Is resiliency the best trait for a learning professional to have?

Spring_AndrewJohnson_226x150OK, so I should warn you here that this isn’t exactly an upbeat blog post. It’s loaded with words like “don’t.”

It was…how shall I say…a challenging, invigorating, and humbling 2013. I transitioned from seven-ish years as an L&D analyst and researcher to an L&D practitioner/director. Here’s are some random observations and experiences from 2013:

  1. Practitioners don’t get the respect they deserve.
  2. The expertise of ‘vendors’ is often overlooked.
  3. I constantly struggle with being pragmatic vs. taking an idealistic view  of a problem.
  4. It is time-consuming and challenging to separate true experts from people who are just good at marketing themselves.
  5. An online learning community has a clock with no numbers on it.
  6. Clear instructions are underrated and underused.
  7. Research doesn’t get the respect it deserves.
  8. Successful live online learning requires at least one person (preferably two) plus the instructor. Never one.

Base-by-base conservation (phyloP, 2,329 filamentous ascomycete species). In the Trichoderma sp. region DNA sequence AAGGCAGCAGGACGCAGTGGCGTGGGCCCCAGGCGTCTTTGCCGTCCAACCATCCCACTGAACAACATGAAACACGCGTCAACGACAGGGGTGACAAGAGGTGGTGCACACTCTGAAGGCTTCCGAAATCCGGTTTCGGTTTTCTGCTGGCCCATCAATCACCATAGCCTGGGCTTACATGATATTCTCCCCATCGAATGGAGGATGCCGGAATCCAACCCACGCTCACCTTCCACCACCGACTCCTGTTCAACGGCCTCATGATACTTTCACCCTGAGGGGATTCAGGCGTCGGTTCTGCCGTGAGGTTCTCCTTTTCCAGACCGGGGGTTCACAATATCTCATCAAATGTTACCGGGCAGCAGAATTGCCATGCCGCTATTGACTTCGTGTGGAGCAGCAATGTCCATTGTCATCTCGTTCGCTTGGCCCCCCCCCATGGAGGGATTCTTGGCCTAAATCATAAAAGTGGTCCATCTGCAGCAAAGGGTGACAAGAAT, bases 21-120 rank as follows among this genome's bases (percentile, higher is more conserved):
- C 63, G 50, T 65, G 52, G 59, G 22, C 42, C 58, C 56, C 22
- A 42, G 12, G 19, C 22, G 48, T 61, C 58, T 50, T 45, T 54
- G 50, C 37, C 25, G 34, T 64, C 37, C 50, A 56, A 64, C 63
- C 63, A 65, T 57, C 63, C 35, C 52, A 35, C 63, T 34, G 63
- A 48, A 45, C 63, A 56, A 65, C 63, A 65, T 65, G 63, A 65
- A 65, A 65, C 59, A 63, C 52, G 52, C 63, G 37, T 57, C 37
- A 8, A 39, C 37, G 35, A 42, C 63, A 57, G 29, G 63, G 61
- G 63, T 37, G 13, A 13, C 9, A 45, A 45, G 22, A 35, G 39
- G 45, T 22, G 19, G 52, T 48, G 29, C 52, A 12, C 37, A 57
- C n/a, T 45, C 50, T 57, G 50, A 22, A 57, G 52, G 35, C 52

My experience this past year has also led me to believe that best trait for a learning professional to have today is resiliency, defined by Webster’s as:

the ability to become strong, healthy, or successful again after something bad happens

Can you teach resiliency? This article say you can BUT only to a point. It notes a decades-long study led by Sir Michael Marmot (I have not read it in its entirety) into the health of civil servants which has shown that…

“…it is status and control that matter more than resilience, cognitive skills or attitude. It may be tough at the top, but it is considerably tougher lower down. “The high-status person has a lot of demand,” says Marmot, “but he or she has a lot of control, and the combination of high demand and low control is what’s stressful.”

I expect 2014 to be equally as challenging, invigorating and humbling as 2013 and I hope that by working on developing personal resiliency I will produce a list next year that’s isn’t filled with words like “don’t,” “struggle,” “time-consuming,” and “challenging.” Told you this wouldn’t be upbeat. Look for me at Learning Solutions. I’ll be the wet blanket in the corner reading a book about resiliency.

Photo: Andrew Johnson, iStock Photo

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